But the league table, as I have explained before, is not a comparison of like for like.  An APS of 600 in a non-selective in a tough area can be more significant that all the schools that post 800+.

Tomorrow is the GCSE results.  These are now will be reported in a very different way, Progress8 or P8, when the league tables are produced sometime in the Autumn.  Now your floor target is your cohort and how they did under you care.   The heartache for staff will still be the student that gets one grade below what is expected.  The problem is that what is expected will only be known once all the results come out.  I’ll pause for a moment to let that sink in.  Yes you heard it correctly.  The target that you have been aiming at will only be fully known once the exams have been marked and reported.

What does this mean?  Well for me it is seriously not really knowing what the outcomes for our students will be for the first time in 10 years (albeit 2012 was tough with the change in grade boundaries).  This is the first year that I am actually unsure.  We had an incredibly hardworking Year 11, but our success or failure will be their performance measured against all the other schools nationally.  If they have done well it will be a positive score, perhaps an exciting 0.75.  Done ok and it will be around 0.  Done badly enough to give you sleepiness nights it will be below -0.5.

So, both results days, require all students to perform consistently across that exam season, for GCSE that involves over 20 exams. When you look at the headline figures you don’t know about the child who has spent the last 6 months in hospital. Or the student that has collapsed under the pressure. Or the one who’s parent has died recently. Each of those children who make up the overall headline figure for the league table are individuals with different backgrounds, ability, home lives, relative poverty or wealth, interested or not interested parents. Yet schools are held responsible for the performance of the students no matter what is going on in the other 18 hours of their day.

So if you know a student, a parent, a teacher or a headteacher, have a thought for them over the next fortnight. Lives are changed irreversibly at this time.


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Westminster Education Forum Keynote Seminar: My two pennies worth at the meeting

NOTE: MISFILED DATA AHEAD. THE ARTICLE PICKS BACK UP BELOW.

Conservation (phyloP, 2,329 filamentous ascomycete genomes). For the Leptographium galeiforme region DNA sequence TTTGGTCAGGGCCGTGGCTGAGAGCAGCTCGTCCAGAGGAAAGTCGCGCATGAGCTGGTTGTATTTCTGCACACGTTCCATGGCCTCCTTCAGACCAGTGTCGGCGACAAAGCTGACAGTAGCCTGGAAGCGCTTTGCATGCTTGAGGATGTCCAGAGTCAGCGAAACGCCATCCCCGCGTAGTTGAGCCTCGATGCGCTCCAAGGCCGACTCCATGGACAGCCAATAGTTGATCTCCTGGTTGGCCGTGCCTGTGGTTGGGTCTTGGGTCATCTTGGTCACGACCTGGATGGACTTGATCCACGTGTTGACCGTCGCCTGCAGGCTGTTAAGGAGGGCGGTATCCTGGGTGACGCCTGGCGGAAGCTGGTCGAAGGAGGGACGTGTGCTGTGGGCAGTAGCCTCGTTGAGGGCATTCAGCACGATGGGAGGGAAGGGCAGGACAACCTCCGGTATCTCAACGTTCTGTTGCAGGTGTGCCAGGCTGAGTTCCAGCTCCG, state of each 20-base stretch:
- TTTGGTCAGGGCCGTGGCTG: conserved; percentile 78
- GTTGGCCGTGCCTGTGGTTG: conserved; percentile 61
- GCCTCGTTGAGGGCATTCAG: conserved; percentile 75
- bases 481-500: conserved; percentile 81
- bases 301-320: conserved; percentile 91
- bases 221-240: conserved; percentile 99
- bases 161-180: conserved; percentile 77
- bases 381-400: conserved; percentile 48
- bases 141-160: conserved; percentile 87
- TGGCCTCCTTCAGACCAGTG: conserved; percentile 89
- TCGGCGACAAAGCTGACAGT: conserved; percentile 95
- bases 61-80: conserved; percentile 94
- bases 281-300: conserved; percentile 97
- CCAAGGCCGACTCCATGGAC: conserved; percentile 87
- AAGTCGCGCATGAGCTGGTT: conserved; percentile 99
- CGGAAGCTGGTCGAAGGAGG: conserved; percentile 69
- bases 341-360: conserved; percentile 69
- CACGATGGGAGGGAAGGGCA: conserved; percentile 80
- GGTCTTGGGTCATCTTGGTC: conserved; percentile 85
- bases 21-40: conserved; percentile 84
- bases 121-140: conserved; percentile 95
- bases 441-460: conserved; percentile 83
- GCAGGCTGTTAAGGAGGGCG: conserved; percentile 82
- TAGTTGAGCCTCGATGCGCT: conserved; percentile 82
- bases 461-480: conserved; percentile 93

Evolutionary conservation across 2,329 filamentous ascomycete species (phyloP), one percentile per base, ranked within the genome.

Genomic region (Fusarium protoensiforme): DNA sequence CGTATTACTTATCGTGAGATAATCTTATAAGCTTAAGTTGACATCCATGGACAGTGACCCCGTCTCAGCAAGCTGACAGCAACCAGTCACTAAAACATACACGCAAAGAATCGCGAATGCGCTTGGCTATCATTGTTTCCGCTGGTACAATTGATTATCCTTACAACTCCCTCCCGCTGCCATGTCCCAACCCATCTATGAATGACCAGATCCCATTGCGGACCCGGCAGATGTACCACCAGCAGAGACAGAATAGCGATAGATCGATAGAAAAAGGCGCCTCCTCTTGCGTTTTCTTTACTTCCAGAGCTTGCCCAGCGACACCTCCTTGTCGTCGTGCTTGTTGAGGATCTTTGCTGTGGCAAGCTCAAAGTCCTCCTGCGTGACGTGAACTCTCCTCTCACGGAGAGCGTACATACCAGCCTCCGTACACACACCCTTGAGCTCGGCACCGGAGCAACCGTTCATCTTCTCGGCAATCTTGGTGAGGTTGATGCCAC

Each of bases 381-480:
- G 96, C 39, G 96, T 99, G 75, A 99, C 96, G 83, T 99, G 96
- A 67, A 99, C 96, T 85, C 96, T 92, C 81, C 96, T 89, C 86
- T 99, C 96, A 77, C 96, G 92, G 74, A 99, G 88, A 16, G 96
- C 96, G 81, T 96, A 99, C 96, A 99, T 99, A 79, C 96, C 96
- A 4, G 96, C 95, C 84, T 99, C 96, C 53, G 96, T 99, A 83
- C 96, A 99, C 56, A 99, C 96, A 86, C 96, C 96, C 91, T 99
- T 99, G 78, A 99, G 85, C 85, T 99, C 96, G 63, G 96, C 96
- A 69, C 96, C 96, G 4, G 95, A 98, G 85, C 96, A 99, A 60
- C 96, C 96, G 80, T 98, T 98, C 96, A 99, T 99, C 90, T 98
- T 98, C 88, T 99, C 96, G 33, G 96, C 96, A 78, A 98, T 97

Westminster Education Forum Keynote Seminar: The future of the teaching workforce – tackling workload, raising standards and supporting professional development

Timing: Morning, Tuesday, 7th July 2015

Venue: Central London

 

posh init

 
What follows is my speech…I ignored advice and rushed it!

Been a HT for three years. Have become Vice-Chair of the Headteacher’s Roundtable.I have tried here to show some context with the issues with workload. When I started this speech it was a list and it was well over 1,000 words. So I doubt I will be able to list them all.

I have some hope at the end, if I get there!

But, I’ll start by saying all of the issues we are discussing in this section could be solved by the government listening to the profession and using evidence:

 Structures make no difference to how successful a school is or will be.

Schools direct has failed to attract new teachers in big enough numbers

Teaching schools are a mixed bag and sit heavy with the worry about ofsted downgrading them. Many have not been inspected since 2011, so their outstanding may no longer be.

Fear is the driving force in education. Fear of losing your job because of one year’s set of exam results or one inspectors view on education. I got called brave when I stopped grading lessons…this was in the light of over-whelming evidence that it was flawed…i can confirm that we work with staff on workload…we designed our assessment systems with staff…I was called brave because I did something that put me in opposition to ofsted…that shows how crazy the system is. For a school the personal views of an inspector can be great or catastrophic depending on that view
It takes time to turn a school into a great school. It takes even longer if your cohort arrives with below average attainment. 
Since I started in working education, education has changed every single year that I have worked. These started slowly as most were to do with vocational education, but each year there has been more and more that as a school we are expected.

I do want to point out that I came into teaching late. I came from the easy street of corporate sales in a multi-national and running my own business. I can tell you I have never worked as hard.

I felt the only thing I could bring today was to give you an understanding on all the things that have changed (that I could remember). I was very tempted to set the list to a faintly recognisable Gilbert and Sullivan tune.  
It is impossible for me to list everything, when I started.

Ofsted changes to the framework. 

There have been 4 major changes to how an inspection is conducted. Since 2010 there have been 76+ updates, revisions, clarification etc  
Impact on the behaviours of school has been enormous. 
New Exams. New Accoutabilty

This year new GCSEs in two subjects graded 1 to 9 with all others still A* to G (in some of those History for example there have been three revisions to the spec over the last 4 years with another to come) and